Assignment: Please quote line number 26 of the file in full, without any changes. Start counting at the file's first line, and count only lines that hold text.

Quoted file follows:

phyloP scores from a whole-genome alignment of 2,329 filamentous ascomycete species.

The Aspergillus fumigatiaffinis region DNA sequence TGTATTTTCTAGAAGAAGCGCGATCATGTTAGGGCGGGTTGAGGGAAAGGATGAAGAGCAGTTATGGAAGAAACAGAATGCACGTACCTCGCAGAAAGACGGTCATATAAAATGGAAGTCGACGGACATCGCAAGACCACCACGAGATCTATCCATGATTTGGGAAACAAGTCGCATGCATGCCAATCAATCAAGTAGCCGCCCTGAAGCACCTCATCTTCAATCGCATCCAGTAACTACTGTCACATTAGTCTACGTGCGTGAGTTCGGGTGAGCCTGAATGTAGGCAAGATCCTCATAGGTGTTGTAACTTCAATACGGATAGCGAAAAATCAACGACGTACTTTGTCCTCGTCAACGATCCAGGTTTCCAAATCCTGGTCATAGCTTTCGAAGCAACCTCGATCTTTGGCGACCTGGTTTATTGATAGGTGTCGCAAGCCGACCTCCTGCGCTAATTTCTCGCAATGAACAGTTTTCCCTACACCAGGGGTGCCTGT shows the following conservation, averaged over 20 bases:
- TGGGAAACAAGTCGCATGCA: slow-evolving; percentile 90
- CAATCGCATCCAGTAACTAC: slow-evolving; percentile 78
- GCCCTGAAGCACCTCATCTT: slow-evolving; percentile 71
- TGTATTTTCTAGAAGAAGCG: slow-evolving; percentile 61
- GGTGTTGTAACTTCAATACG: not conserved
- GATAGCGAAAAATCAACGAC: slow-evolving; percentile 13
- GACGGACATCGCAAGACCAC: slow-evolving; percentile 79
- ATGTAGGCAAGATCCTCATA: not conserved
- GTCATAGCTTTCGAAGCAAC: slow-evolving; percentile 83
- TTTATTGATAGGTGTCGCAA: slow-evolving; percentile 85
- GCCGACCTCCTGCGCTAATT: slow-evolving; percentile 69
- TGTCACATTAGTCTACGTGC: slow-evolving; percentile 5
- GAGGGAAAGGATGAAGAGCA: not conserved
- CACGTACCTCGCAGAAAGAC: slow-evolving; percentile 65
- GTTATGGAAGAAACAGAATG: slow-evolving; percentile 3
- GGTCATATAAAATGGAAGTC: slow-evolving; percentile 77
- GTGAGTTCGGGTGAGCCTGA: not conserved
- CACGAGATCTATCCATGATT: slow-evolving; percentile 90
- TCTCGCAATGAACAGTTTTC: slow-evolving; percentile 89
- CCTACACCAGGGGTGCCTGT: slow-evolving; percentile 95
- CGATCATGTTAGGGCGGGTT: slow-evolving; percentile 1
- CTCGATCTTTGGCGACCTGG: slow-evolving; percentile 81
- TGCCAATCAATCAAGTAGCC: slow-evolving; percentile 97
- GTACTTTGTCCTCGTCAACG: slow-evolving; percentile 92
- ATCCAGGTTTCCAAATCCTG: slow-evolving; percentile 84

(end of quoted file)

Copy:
- GTACTTTGTCCTCGTCAACG: slow-evolving; percentile 92